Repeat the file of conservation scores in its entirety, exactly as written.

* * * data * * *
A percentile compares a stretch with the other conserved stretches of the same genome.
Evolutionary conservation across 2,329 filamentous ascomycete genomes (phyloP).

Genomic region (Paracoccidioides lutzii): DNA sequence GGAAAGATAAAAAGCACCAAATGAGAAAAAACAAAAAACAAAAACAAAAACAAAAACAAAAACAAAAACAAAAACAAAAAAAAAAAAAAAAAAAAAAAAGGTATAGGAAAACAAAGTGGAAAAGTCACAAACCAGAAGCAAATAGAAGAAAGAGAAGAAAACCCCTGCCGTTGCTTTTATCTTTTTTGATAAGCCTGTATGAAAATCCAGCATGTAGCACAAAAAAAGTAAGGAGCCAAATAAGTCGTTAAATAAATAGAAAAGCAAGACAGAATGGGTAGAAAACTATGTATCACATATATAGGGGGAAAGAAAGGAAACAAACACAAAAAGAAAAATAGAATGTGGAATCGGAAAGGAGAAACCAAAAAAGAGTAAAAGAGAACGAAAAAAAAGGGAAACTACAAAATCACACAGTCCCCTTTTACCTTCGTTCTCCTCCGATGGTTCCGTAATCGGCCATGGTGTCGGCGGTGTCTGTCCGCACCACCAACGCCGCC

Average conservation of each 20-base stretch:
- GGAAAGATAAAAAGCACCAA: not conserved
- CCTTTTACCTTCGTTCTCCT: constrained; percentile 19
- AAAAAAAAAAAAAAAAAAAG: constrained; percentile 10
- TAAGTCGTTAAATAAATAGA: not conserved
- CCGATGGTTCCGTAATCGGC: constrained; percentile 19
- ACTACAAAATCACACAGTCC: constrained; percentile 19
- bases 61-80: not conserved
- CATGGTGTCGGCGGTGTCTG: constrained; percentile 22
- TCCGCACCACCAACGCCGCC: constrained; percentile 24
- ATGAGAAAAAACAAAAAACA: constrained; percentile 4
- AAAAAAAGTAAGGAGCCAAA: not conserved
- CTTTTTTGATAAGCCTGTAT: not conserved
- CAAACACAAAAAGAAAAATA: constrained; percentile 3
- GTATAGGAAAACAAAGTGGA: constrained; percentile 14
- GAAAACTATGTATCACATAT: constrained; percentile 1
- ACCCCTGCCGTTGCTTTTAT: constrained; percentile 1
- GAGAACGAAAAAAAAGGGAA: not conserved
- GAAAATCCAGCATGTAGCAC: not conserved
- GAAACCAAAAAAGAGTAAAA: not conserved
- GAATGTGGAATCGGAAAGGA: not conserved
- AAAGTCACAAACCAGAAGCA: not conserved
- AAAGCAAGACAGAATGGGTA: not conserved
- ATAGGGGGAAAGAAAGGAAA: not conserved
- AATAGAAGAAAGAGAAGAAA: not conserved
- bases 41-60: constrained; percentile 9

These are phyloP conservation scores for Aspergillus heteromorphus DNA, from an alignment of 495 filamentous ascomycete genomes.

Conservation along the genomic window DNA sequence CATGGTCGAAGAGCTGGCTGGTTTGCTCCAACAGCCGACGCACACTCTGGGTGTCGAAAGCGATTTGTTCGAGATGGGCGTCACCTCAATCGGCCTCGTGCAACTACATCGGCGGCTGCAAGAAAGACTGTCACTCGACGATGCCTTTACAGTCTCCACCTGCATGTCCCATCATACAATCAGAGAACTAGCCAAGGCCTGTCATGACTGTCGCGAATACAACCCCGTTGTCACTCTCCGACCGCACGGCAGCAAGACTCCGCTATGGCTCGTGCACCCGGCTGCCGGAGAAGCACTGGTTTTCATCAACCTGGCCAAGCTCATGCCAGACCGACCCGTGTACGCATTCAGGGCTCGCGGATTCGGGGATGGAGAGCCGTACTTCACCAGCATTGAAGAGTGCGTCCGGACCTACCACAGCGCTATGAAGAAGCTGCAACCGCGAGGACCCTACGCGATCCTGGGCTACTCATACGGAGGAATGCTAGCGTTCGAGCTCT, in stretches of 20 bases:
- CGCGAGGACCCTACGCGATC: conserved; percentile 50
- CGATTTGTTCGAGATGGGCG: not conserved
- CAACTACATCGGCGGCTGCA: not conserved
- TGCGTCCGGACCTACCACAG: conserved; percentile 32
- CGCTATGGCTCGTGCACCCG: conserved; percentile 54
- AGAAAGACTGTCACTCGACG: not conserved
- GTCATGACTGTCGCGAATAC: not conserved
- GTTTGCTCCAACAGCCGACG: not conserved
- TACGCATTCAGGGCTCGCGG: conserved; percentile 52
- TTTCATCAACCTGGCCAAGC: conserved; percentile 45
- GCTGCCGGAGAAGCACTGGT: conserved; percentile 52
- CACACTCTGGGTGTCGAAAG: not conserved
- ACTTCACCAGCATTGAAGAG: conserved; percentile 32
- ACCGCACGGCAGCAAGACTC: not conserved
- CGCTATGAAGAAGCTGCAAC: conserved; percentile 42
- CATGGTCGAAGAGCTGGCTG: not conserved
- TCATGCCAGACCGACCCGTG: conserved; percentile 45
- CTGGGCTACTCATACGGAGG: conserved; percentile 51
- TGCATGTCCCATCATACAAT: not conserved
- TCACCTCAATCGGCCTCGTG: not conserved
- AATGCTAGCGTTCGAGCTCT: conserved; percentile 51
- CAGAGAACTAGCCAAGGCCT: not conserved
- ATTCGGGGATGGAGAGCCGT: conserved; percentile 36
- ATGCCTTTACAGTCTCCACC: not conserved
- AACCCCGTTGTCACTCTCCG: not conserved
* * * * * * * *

A percentile compares a stretch with the other conserved stretches of the same genome.
Evolutionary conservation across 2,329 filamentous ascomycete genomes (phyloP).

Genomic region (Paracoccidioides lutzii): DNA sequence GGAAAGATAAAAAGCACCAAATGAGAAAAAACAAAAAACAAAAACAAAAACAAAAACAAAAACAAAAACAAAAACAAAAAAAAAAAAAAAAAAAAAAAAGGTATAGGAAAACAAAGTGGAAAAGTCACAAACCAGAAGCAAATAGAAGAAAGAGAAGAAAACCCCTGCCGTTGCTTTTATCTTTTTTGATAAGCCTGTATGAAAATCCAGCATGTAGCACAAAAAAAGTAAGGAGCCAAATAAGTCGTTAAATAAATAGAAAAGCAAGACAGAATGGGTAGAAAACTATGTATCACATATATAGGGGGAAAGAAAGGAAACAAACACAAAAAGAAAAATAGAATGTGGAATCGGAAAGGAGAAACCAAAAAAGAGTAAAAGAGAACGAAAAAAAAGGGAAACTACAAAATCACACAGTCCCCTTTTACCTTCGTTCTCCTCCGATGGTTCCGTAATCGGCCATGGTGTCGGCGGTGTCTGTCCGCACCACCAACGCCGCC

Average conservation of each 20-base stretch:
- GGAAAGATAAAAAGCACCAA: not conserved
- CCTTTTACCTTCGTTCTCCT: constrained; percentile 19
- AAAAAAAAAAAAAAAAAAAG: constrained; percentile 10
- TAAGTCGTTAAATAAATAGA: not conserved
- CCGATGGTTCCGTAATCGGC: constrained; percentile 19
- ACTACAAAATCACACAGTCC: constrained; percentile 19
- bases 61-80: not conserved
- CATGGTGTCGGCGGTGTCTG: constrained; percentile 22
- TCCGCACCACCAACGCCGCC: constrained; percentile 24
- ATGAGAAAAAACAAAAAACA: constrained; percentile 4
- AAAAAAAGTAAGGAGCCAAA: not conserved
- CTTTTTTGATAAGCCTGTAT: not conserved
- CAAACACAAAAAGAAAAATA: constrained; percentile 3
- GTATAGGAAAACAAAGTGGA: constrained; percentile 14
- GAAAACTATGTATCACATAT: constrained; percentile 1
- ACCCCTGCCGTTGCTTTTAT: constrained; percentile 1
- GAGAACGAAAAAAAAGGGAA: not conserved
- GAAAATCCAGCATGTAGCAC: not conserved
- GAAACCAAAAAAGAGTAAAA: not conserved
- GAATGTGGAATCGGAAAGGA: not conserved
- AAAGTCACAAACCAGAAGCA: not conserved
- AAAGCAAGACAGAATGGGTA: not conserved
- ATAGGGGGAAAGAAAGGAAA: not conserved
- AATAGAAGAAAGAGAAGAAA: not conserved
- bases 41-60: constrained; percentile 9

These are phyloP conservation scores for Aspergillus heteromorphus DNA, from an alignment of 495 filamentous ascomycete genomes.

Conservation along the genomic window DNA sequence CATGGTCGAAGAGCTGGCTGGTTTGCTCCAACAGCCGACGCACACTCTGGGTGTCGAAAGCGATTTGTTCGAGATGGGCGTCACCTCAATCGGCCTCGTGCAACTACATCGGCGGCTGCAAGAAAGACTGTCACTCGACGATGCCTTTACAGTCTCCACCTGCATGTCCCATCATACAATCAGAGAACTAGCCAAGGCCTGTCATGACTGTCGCGAATACAACCCCGTTGTCACTCTCCGACCGCACGGCAGCAAGACTCCGCTATGGCTCGTGCACCCGGCTGCCGGAGAAGCACTGGTTTTCATCAACCTGGCCAAGCTCATGCCAGACCGACCCGTGTACGCATTCAGGGCTCGCGGATTCGGGGATGGAGAGCCGTACTTCACCAGCATTGAAGAGTGCGTCCGGACCTACCACAGCGCTATGAAGAAGCTGCAACCGCGAGGACCCTACGCGATCCTGGGCTACTCATACGGAGGAATGCTAGCGTTCGAGCTCT, in stretches of 20 bases:
- CGCGAGGACCCTACGCGATC: conserved; percentile 50
- CGATTTGTTCGAGATGGGCG: not conserved
- CAACTACATCGGCGGCTGCA: not conserved
- TGCGTCCGGACCTACCACAG: conserved; percentile 32
- CGCTATGGCTCGTGCACCCG: conserved; percentile 54
- AGAAAGACTGTCACTCGACG: not conserved
- GTCATGACTGTCGCGAATAC: not conserved
- GTTTGCTCCAACAGCCGACG: not conserved
- TACGCATTCAGGGCTCGCGG: conserved; percentile 52
- TTTCATCAACCTGGCCAAGC: conserved; percentile 45
- GCTGCCGGAGAAGCACTGGT: conserved; percentile 52
- CACACTCTGGGTGTCGAAAG: not conserved
- ACTTCACCAGCATTGAAGAG: conserved; percentile 32
- ACCGCACGGCAGCAAGACTC: not conserved
- CGCTATGAAGAAGCTGCAAC: conserved; percentile 42
- CATGGTCGAAGAGCTGGCTG: not conserved
- TCATGCCAGACCGACCCGTG: conserved; percentile 45
- CTGGGCTACTCATACGGAGG: conserved; percentile 51
- TGCATGTCCCATCATACAAT: not conserved
- TCACCTCAATCGGCCTCGTG: not conserved
- AATGCTAGCGTTCGAGCTCT: conserved; percentile 51
- CAGAGAACTAGCCAAGGCCT: not conserved
- ATTCGGGGATGGAGAGCCGT: conserved; percentile 36
- ATGCCTTTACAGTCTCCACC: not conserved
- AACCCCGTTGTCACTCTCCG: not conserved